So, Sally Wainwright said something in an interview that’s currently resonating with me. In fact, it’s a quotation from her that I’m having some difficulty getting out of my head because it just makes sense. She said, and I’m paraphrasing of course, ‘Women are heroic. Women are emotionally articulate. They talk about their feelings more.’ And of course, all of that goes towards making better drama. Let’s face it, there’s not a lot of drama in a scene between two blokes if they’re not going to talk about their feelings. The fly, however, in Sally’s ointment are the women who don’t talk about their feelings, and who aren’t emotionally articulate. The ones we often hear described as reacting like men. And hey, I have to admit that I actually quite enjoy writing those female characters too. What’s not to love about an emotionally closed off character coming face to face with an emotionally articulate one? The conflict, the awkwardness, the skin-crawling embarrassment and humiliation that can come out of a scene like that is something that I find fascinating to write. A scenario like that lends itself to an injection of comedy to temper the awkwardness and embarrassment, and to punctuate the seriousness of whatever the characters are trying to discuss.

Mind you, the fly in the ointment scenario and enjoying writing that kind of scene likely says more about me as a writer and a person than it does about the characters that I’m writing. Yeah, you’ve probably guessed by that part that I’m not necessarily someone I’d consider to be emotionally articulate. Well, not in person . . . but perhaps more so in my writing I am somewhat emotionally articulate. Hey, I’ve made myself cry with some things that I’ve written. Okay, fine, maybe not in the way I’d want to cry, maybe more out of frustration than anything else. But I am emotionally articulate enough to know when I think something I’ve written is going to resonate with others. Anyway, that’s not the point of this post. See what you do to me? You distract me, and get me discussing things that aren’t the primary point of my post. You cheeky lil buggers . . .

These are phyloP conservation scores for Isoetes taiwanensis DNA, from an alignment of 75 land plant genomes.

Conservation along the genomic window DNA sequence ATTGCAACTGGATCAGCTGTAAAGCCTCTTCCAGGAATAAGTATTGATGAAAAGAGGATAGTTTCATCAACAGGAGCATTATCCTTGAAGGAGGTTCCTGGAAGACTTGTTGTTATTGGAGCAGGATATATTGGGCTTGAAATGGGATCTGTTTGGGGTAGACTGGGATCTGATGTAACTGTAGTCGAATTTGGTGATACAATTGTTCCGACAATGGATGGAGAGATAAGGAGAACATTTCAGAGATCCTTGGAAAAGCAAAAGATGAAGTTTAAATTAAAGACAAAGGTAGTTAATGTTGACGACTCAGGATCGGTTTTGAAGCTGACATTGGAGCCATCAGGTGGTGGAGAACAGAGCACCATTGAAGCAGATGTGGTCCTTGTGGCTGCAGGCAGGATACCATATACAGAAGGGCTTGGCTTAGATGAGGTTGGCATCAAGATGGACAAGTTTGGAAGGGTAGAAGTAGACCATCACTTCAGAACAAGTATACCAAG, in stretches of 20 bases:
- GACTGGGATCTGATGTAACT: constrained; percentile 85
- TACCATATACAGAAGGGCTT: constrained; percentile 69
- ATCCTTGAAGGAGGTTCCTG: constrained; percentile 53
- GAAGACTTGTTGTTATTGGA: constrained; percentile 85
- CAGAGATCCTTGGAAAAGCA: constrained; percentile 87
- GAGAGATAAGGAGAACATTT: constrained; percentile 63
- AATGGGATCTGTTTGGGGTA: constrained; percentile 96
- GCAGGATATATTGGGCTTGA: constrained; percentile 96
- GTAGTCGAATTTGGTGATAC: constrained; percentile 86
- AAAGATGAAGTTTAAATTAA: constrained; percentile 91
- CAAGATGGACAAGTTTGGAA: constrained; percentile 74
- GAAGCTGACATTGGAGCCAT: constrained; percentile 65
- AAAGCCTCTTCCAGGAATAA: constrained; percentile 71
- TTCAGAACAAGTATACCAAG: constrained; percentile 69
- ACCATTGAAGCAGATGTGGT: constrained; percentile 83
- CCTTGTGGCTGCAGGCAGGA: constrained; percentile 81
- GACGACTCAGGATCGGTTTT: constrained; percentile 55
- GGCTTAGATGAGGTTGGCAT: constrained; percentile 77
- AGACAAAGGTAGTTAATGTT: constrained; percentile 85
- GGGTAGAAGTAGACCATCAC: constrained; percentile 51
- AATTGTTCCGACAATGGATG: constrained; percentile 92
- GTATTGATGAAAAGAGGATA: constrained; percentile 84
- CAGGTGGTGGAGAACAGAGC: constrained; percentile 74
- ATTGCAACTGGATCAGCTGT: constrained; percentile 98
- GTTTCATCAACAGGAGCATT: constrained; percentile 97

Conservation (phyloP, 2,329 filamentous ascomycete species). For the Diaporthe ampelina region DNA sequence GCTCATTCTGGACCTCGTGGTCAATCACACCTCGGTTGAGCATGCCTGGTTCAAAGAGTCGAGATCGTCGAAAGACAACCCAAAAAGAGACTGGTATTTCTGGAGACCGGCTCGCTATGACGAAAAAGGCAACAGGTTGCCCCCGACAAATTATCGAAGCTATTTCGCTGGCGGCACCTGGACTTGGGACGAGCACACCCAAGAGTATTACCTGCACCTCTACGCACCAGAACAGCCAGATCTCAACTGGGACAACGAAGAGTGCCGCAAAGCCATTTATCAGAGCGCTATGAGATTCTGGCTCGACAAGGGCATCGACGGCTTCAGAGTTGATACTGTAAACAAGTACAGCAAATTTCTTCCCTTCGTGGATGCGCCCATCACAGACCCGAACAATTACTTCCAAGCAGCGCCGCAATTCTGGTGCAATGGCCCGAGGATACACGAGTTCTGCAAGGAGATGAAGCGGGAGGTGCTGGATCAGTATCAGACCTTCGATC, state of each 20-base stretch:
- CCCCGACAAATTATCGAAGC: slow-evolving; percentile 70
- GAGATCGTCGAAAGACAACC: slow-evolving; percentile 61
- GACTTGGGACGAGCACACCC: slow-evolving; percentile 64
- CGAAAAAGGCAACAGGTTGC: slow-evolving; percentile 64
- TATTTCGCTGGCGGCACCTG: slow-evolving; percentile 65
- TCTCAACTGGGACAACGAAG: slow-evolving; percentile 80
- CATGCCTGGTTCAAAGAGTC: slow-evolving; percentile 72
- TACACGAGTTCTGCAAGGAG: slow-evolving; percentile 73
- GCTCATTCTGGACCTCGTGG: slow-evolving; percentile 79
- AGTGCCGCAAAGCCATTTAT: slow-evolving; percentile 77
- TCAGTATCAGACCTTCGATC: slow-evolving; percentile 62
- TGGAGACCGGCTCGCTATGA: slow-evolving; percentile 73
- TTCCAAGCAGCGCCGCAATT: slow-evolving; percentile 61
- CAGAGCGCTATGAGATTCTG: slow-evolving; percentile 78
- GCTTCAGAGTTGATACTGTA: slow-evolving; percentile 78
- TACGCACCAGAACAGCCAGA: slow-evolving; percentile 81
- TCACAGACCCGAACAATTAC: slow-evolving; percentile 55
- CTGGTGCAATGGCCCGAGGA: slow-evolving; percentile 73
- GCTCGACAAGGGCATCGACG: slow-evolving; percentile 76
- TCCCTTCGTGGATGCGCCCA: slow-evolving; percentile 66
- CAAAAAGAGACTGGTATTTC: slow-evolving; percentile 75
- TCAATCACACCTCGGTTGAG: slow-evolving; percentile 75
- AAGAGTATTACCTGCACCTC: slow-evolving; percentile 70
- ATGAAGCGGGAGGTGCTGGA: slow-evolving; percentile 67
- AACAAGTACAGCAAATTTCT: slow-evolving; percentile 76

Oh sh!t, I’ve just realised that there’s another reason why I’m finding myself enjoying the work of women. I’m. Growing. Up. That’s got to be it! I’m growing up, and starting to act like an adult. Oh, oh, that’s just not any good at all. Damn. Now I don’t know where to go with this. What the hell am I going to do? I can’t grow up and act like an adult. It will only lead to other adult type things, like wearing adult shoes, and exchanging concert T-shirts for button up shirts, and next thing you know, I’ll be wearing skirts and dresses!* What will people think? My life will be over . . .

Yes, it’s all highly unlikely, I know, that I’ll ever grow up. To be honest, I was struggling for an ending for this post and the growing up gag seemed to work in nicely. *Insert me awkwardly nodding my head at the computer screen about now* Right. So. Off you pop, and read the rest of my blog.

* Yeah, that’s never realistically gonna happen. Pffffft, me and skirts and dresses . . . as if!

Advertisements

About Danielle

I like to write. What more is there to know?
Gallery | This entry was posted in Armchair Philosophy and tagged , , , , , , , , , , , , , , , , , . Bookmark the permalink.

Leave a Reply

Fill in your details below or click an icon to log in:

WordPress.com Logo

You are commenting using your WordPress.com account. Log Out / Change )

Twitter picture

You are commenting using your Twitter account. Log Out / Change )

Facebook photo

You are commenting using your Facebook account. Log Out / Change )

Google+ photo

You are commenting using your Google+ account. Log Out / Change )

Connecting to %s